Upper Galilee, according to Josephus, extended from Bersabe on the south to thee village of Baca, on the borders of the territory of Tyre, and from Meloth as the west to Thella, a city near the Jordan (War, 3:3, 1). None of these places are now known, but there is no difficultv in ascertaining the position and approximate extent of the province. It embraced the whole mountaim range lying beteween the upper Jordan and Phoenicia. Its southern border ran along the foot of the Safed range from the northwest angle of the Sea of Galilee to the plain of Akka. To this region the name "Galilee of the Gentiles" is given in the O. and N.T. (Isa 9:1; Mt 4:15). So Eusebius states (Onom. s.v. Γαλιλαία). The town of Capernaum, on the north shore of the lake, was in Upper Galilee (Onom. s.v. Capharnaum), and this fact is important, as showing how far the province extended southward, and as proving that it, as well as Lower Galilee, touched the lake. The mountain range of Upper Galilee is a southern prolongation of Lebanon, from which it is separated by the deep ravine of the Leolates. SEE LEBANON. The summit of the range is talabe-land, part of which is beautifully wooded with dwarf oak, intermixed with tangled shrubberies of hawthorn and arbutus. The whole is varied lay fertile upland plains, green forest glades, and wild picturesque glens breaking down to the east and west. The population is still numerous and industrious, consisting chiefly of Metawileh, a sect of Mohamedans. Safed is the principal town, and contains about 4000 souls, one third of ehom are Jews. It is one of the four holy Jewish cities of Palestine, and has for three centuries or more been celebrated for the sacredness of its tombs and the learning of its rabbins. Safed seems to be the center of an extensive volcanic district. Shocks of earthquake are felt every few years. One occurred in 1837 which killed about 5000 persons (Porter, Handbook, page 438). Of the table-land of Upper Galilee lie the ruins of Kedesh- Naphtali (Jos 20:7), and Giscala (now el-Jish), a city fortified by Josephus, and celebrated as the last place in Galilee that held out against the Romans (War, 2:22, 6; 4:1, 1; 2, 1-5).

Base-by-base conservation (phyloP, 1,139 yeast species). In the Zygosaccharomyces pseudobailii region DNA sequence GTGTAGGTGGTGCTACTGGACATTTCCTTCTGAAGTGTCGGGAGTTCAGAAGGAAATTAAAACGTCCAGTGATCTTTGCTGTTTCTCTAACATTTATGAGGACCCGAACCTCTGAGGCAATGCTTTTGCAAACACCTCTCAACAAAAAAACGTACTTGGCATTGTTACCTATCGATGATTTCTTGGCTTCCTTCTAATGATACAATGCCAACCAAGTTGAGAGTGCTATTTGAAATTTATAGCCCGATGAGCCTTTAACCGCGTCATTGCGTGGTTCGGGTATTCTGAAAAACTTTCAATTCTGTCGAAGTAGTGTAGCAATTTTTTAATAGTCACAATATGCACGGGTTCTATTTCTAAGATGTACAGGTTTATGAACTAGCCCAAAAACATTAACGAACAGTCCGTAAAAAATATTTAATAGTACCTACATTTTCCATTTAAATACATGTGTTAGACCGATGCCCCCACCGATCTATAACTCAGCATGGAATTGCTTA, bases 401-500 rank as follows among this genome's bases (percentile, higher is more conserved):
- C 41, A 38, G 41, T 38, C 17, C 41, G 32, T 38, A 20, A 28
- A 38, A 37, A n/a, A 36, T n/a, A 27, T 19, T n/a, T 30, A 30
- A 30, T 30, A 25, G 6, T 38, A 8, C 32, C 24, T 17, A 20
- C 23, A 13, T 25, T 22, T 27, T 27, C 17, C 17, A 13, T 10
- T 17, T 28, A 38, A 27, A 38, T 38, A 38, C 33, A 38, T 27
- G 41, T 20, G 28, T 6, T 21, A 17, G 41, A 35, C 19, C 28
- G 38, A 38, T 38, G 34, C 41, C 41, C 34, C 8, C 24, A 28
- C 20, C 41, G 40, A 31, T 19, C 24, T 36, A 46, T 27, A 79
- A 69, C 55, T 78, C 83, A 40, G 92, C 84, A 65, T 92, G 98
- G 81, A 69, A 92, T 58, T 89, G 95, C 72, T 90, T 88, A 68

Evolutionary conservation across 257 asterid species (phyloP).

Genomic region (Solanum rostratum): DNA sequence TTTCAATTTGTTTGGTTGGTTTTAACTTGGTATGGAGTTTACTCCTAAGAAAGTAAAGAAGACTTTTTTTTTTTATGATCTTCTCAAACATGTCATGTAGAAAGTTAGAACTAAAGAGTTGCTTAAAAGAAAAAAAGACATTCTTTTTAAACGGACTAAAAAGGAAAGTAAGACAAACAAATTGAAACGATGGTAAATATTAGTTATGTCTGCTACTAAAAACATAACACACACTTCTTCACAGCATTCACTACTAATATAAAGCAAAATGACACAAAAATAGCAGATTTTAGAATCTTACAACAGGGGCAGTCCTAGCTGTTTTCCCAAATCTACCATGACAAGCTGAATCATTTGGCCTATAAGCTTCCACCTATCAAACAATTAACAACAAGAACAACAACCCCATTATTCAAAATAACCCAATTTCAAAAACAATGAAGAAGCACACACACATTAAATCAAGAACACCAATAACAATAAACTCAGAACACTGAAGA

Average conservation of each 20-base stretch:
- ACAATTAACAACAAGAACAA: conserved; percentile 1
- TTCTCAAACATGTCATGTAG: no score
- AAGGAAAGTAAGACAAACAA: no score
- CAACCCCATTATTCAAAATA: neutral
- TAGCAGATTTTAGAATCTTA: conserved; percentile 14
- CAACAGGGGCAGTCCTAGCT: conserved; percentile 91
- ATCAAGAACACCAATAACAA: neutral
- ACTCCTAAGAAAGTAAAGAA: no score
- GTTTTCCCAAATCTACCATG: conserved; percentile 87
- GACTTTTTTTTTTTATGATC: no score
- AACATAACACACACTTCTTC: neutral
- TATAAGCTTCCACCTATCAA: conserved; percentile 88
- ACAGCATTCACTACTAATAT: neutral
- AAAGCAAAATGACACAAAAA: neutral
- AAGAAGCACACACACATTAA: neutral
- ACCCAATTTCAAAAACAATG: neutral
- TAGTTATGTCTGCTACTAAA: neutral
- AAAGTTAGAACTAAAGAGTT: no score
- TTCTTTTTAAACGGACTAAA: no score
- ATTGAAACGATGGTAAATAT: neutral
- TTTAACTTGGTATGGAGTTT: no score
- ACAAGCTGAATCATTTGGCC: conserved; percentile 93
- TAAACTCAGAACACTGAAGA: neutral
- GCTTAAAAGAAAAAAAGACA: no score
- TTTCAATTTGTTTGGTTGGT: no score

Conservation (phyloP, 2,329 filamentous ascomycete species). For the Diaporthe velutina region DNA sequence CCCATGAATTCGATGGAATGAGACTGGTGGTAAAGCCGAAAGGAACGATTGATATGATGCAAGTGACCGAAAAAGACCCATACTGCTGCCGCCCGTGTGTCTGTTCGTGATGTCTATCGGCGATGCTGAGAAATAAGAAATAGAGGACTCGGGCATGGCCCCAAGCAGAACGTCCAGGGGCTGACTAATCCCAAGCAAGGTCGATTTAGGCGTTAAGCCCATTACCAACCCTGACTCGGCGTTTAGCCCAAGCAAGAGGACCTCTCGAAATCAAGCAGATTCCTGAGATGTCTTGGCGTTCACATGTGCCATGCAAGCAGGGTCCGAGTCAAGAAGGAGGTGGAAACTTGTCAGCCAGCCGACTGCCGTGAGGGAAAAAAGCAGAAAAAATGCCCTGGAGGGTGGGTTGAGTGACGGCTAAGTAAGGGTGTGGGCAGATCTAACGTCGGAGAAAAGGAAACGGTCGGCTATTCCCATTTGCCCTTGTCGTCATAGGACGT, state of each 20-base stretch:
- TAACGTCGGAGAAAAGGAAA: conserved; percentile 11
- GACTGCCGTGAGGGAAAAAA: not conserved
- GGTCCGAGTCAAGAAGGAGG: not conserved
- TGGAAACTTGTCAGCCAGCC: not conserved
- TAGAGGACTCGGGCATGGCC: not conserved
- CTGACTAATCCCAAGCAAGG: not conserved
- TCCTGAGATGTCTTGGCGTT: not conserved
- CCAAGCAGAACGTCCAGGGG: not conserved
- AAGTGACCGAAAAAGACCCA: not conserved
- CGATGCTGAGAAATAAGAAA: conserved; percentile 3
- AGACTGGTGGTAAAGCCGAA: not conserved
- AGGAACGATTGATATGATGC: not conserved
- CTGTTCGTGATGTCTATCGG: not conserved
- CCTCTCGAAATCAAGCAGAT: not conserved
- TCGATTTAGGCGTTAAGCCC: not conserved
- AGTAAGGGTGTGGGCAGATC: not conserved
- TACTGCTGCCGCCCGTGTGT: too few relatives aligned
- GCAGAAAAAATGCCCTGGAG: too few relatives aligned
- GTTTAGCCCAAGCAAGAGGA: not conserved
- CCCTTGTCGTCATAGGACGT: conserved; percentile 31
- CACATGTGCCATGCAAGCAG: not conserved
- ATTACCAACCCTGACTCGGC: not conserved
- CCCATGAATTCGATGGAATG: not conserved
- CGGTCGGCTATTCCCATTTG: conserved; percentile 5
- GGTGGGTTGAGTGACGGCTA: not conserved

Galilee was the scene of the greater part of our Lord's private life and public acts (see Wichmannshausen, Dea Galilea, Vitelb. 1711; Buddeus, De Galilea rebus gestis Christi clara, Jen. 1718 [Miscell. Sacr. 3:1156 sq.]; Less, De Galatians Servat. miracc. theatro, Gott. 1175 [Opp. 1781, 2:369 sq.]). His early years were spent at Nazareth, and when he entered on his great work he made Capernaum his home (Mt 4:13; Mt 9:1). It is a remarkable fact that the first three Gospels are chiefly taken up with our Lord's ministrations in this province, while the Gospel of John dwells more upon those in Judaea (see Miller, De ordine rerum Christi in Galilea gestarum, Hal. 1770). The nature of our Lord's parables and illustrations weas greatly influenced by the peculiar features and products of the country. The vineyard, the fig-tree, thee shepherd, and the desert in the parable of the Good Samaritan, were all appropriate in Judaea while the corn-fields (Mt 4:25), the fisheries (Mt 13:47), the merchants (Mt 13:45), and the flowers (Mt 6:28), are no less appropriate in Galilee. The apostles were all either Galilaeans by birth or residence (Ac 1:11), and as such they were despised, as their master had been, by the proud Jews (Joh 1:46; Joh 7:52; Ac 2:7). It appears, also, that the pronunciation of those Jews who resided in Galilee had become peculiar, probably from their contact with their Gentile neighbors (Mt 26:73; Mr 14:70; see Lightfoot, Opp. 2:77). On the death of Herod the Great the province of Galilee was given by Caesar to his son Antipas (Joseph. War, 2:6, 3). After the destruction of Jerusalem Galilee became the chief seat of Jewish schools of learning, and the residence of their most celebrated rabbins. The National Council or Sanhedrimn was taken for a time to Jabneh in Philistia, but was soon removed to Sepphoris, and afterwards to Tiberias (Lightfoot, Opp. 2, page 141). The Mishna was here compiled by Rabbi Judah Hakkodesh (cir. A.D. 109220), and a few years afterwards the Gemara was added (Buxtorf, Tiberias, page 19). Remains of splendid synagogues still exist in many of the old towns and villages, showing that from the 2d to the 7th century the Jews were as prosperous as they were numerous (Porter, Handbook, pages 427, 440). SEE GALILAEAN.